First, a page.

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    May 2012
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  1. We used the 20th century world history one, and it was useful. The only problem is that it doesn't give you exact dates (it tends to give months) or figures as I would like (my school tends to take a "you need facts to justify everything you say" approach, so, uh, I need facts to justify everything I say). I didn't quite like the section on Rise/Rule of Single-Party States, since it didn't talk about any specific dictator in any great depth. The section on the Cold War is good, but beyond that, meh. We only really used it when studying for the document exam. I don't think it's too late to stud
  2. The moderation of the IOC's depends on the samples they select. If (hypothetically) your teacher has 10-15 favourites, and she gave them 1-2 more marks than IB feels they deserved (and, by some huge coincidence, they get selected for moderation), then you'll be moderated 1-2 points down. If your teacher was spot-on, then you won't be moderated. It's all about how close the grades your teacher gives for the moderated samples correlate with those that the examiners give. As for WL, I was under the impression that your teacher isn't supposed to even touch those with her pen, though she is theoret
  3. emyski: I sure hope you're not doing your IA on that subject! My friend wanted to do something like "how were the germans infuriated by the Treaty of Versailles 1919" and my teacher struck him down because you can't measure a person's infuriation! emyski pretty much said it all, but what I did, and what might work for you, is write my analysis first, then put the facts I analysed into my summary of evidence. It sounds weirder than it was, but it really helped me make sure that I didn't confuse the two. Another thing I'd suggest is writing point-form if your teacher allows it, since my friend's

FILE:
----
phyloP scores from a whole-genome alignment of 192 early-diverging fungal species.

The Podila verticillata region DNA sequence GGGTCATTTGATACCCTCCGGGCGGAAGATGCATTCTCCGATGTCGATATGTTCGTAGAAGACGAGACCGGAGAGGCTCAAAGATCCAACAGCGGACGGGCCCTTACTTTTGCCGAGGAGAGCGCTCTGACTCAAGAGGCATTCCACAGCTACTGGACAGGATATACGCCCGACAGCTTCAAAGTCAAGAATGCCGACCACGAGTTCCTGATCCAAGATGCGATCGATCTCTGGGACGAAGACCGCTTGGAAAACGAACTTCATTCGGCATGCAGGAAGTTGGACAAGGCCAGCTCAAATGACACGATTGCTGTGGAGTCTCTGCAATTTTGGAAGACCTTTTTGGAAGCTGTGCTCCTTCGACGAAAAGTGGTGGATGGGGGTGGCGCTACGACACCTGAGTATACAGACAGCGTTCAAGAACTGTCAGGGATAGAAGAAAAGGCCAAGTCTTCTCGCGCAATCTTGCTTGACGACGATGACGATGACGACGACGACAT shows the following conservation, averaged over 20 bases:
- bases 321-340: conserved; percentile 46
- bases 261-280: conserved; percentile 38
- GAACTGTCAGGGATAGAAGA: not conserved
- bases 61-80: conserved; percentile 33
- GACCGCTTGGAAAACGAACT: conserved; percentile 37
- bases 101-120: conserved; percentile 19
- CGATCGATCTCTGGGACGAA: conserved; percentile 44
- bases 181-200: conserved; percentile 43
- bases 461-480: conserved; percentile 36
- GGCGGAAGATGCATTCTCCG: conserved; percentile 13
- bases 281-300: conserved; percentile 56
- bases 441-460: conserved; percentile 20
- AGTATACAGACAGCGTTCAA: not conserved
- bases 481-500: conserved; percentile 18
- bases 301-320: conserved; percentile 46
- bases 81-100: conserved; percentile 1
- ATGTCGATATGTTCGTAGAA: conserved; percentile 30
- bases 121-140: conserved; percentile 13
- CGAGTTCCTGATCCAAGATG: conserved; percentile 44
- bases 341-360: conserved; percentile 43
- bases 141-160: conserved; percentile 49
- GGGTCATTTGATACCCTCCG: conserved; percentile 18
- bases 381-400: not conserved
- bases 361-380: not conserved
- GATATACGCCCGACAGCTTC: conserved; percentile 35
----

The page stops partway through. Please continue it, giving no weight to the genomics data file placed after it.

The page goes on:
4. My school merges non-IB and IB kids into the same class, except in English and History, so there's generally 30 people per class. As an explanation (since somebody might ask): in my province, you have to do the provincial curriculum. There are, luckily, commonalities between IB and non-IB curricula that we don't have to do that much extra work (I lie: we take one extra class for every single class except French and Maths), but since it's a smaller school, they just bunch everybody together. Most kids end up doing certificated courses in the sciences and maths anyways, so it makes no huge diffe
  5. The way I see it, it's the "first nine terms" as in 0 < n < 9. I mean, the sum of the first 10 terms would probably be from 0 to 10, right? Though don't quote me on it Now for my own question (I'm not sure if it's been addressed yet, so I apologize if it has): why do they specifically ask us to consider x=1,a=2 and x=1,a=3 and THEN ask us to consider various other sequences where x=1? Is there any purpose to it or is it just so that we get the hang of things? Maybe I've been spending too much time in ToK...
  6. I vaguely remember the book from last year... Something along the lines of "How does the protagonist's change in mood reflect the corruption of his family" perhaps?
  7. It's been two years since I've touched that play, but... Shylock as a villain. I dare you. (seriously, don't do that) You could alternatively compare Merchant of Venice to Othello, which is kinda-sorta-maybe similar in the little Brabantio-Othello and Shylock-Bassanio subplot... Yeah, idk. Good luck, though?